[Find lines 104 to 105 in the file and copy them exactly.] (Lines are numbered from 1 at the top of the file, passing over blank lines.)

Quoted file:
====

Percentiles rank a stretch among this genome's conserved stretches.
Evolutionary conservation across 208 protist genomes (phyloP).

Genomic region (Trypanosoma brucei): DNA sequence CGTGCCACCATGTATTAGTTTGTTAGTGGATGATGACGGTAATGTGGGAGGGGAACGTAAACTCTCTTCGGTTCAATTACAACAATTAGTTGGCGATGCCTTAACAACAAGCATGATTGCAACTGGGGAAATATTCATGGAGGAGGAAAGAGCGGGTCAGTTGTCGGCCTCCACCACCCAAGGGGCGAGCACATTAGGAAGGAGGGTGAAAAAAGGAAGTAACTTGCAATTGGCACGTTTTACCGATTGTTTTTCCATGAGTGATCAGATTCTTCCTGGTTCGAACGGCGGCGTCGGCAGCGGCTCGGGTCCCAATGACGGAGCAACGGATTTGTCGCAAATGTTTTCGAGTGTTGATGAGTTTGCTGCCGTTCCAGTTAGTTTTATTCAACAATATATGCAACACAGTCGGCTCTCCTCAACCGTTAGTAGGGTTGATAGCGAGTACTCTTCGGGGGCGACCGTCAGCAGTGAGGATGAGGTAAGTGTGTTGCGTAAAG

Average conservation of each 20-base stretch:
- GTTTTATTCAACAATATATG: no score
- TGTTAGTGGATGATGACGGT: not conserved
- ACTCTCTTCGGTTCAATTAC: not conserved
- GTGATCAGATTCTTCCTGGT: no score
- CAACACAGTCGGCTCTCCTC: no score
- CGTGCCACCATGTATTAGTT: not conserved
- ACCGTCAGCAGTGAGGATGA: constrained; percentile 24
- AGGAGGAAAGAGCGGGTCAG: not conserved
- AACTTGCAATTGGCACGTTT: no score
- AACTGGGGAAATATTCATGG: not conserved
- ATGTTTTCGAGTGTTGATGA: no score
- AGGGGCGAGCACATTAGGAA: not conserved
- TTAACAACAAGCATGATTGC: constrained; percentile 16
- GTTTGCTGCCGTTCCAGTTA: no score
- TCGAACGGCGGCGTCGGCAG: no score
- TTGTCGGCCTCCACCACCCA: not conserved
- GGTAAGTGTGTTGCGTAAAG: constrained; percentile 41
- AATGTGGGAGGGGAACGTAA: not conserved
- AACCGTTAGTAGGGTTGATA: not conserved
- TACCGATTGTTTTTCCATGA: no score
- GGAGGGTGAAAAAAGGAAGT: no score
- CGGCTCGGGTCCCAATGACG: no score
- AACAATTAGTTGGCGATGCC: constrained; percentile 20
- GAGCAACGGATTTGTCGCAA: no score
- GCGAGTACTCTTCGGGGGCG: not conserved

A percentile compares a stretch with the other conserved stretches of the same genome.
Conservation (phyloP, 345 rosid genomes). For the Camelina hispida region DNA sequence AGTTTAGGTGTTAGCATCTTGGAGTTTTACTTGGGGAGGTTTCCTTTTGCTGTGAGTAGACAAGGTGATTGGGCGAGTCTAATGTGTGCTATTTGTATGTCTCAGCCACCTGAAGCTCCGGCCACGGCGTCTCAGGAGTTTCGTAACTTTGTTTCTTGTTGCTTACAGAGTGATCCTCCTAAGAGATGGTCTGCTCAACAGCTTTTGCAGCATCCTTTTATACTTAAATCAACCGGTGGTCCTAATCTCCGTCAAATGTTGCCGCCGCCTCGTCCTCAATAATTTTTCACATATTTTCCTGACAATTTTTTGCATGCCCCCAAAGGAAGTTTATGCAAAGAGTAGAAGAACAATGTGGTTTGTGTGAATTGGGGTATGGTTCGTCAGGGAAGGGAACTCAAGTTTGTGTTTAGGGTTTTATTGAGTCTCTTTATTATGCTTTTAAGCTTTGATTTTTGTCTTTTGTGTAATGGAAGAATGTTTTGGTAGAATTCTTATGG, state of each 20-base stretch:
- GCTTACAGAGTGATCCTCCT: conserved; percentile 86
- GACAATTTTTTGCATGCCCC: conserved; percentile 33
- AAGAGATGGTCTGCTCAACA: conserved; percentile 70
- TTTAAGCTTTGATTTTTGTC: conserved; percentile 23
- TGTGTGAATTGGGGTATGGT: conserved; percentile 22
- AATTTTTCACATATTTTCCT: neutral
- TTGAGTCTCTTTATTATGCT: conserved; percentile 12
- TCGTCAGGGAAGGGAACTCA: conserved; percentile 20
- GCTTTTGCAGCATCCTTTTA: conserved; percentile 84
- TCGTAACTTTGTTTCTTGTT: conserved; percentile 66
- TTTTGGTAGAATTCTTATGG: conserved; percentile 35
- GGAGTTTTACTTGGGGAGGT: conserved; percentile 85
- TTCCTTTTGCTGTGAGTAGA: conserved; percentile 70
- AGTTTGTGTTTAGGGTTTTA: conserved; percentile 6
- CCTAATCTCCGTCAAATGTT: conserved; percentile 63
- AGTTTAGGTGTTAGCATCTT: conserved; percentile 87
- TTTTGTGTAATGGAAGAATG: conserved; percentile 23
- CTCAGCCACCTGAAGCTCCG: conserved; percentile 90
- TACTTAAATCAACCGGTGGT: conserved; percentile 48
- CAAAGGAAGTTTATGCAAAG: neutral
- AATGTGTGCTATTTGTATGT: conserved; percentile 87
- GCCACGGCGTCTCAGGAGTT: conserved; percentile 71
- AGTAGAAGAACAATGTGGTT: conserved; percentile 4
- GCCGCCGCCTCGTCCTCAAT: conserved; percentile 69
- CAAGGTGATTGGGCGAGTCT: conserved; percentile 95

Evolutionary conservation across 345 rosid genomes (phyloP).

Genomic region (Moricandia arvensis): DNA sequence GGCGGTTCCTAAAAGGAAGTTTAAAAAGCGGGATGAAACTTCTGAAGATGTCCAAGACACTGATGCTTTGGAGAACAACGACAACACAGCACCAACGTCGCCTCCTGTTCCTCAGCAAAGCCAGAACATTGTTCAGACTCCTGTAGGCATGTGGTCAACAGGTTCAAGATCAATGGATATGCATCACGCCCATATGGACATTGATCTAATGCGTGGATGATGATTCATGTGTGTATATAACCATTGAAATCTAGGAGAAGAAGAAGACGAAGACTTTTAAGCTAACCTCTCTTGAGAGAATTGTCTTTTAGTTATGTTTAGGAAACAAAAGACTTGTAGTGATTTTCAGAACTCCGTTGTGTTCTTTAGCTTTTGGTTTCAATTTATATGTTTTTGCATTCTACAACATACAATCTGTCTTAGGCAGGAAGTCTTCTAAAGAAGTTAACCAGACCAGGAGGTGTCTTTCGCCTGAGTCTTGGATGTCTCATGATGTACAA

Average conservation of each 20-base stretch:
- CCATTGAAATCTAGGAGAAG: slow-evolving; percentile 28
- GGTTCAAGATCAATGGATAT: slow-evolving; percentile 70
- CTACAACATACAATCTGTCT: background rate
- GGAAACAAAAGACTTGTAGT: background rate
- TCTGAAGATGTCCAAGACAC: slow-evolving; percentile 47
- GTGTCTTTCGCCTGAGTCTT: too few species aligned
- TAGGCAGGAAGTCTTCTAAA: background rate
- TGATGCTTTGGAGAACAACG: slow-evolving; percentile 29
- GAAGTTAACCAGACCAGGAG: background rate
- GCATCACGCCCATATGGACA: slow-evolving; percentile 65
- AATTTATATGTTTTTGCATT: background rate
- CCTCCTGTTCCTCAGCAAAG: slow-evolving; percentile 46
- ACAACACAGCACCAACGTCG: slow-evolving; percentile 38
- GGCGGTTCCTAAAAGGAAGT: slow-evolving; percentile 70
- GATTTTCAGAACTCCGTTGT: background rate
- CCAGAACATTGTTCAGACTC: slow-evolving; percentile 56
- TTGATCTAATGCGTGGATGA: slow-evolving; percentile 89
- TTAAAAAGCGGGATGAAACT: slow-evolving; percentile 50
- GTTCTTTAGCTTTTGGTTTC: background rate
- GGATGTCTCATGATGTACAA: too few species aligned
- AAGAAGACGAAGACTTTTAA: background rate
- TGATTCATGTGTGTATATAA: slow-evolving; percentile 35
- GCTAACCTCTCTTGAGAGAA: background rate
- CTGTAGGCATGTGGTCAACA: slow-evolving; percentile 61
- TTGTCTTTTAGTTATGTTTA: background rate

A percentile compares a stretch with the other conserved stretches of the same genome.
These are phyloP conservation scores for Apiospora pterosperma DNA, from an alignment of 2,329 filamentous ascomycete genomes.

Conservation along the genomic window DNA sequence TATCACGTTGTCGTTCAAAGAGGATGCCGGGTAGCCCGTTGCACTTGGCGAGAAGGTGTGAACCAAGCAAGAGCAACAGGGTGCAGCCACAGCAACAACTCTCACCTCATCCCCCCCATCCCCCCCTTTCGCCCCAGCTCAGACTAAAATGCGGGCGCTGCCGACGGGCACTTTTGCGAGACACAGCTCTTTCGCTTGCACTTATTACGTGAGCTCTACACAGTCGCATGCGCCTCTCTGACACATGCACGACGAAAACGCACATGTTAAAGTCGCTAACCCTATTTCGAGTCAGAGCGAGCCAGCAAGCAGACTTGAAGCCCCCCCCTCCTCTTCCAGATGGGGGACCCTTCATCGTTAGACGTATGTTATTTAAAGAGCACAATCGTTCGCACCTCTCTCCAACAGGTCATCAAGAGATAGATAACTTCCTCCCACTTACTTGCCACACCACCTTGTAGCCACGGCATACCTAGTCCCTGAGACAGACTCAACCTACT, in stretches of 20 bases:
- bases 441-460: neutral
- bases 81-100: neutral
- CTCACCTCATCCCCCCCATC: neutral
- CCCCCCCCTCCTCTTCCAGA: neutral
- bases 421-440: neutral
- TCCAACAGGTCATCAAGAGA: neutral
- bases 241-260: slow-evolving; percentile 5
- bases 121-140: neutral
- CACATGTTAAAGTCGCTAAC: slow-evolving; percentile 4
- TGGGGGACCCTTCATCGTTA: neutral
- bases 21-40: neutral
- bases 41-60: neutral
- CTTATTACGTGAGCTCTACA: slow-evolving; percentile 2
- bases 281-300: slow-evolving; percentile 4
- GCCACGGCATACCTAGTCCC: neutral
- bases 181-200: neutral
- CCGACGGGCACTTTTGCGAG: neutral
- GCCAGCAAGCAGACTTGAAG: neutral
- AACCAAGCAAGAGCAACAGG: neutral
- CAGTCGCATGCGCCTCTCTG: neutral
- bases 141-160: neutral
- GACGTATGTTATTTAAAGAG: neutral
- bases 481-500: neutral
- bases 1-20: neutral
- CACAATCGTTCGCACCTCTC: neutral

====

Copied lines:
- CCGACGGGCACTTTTGCGAG: neutral
- GCCAGCAAGCAGACTTGAAG: neutral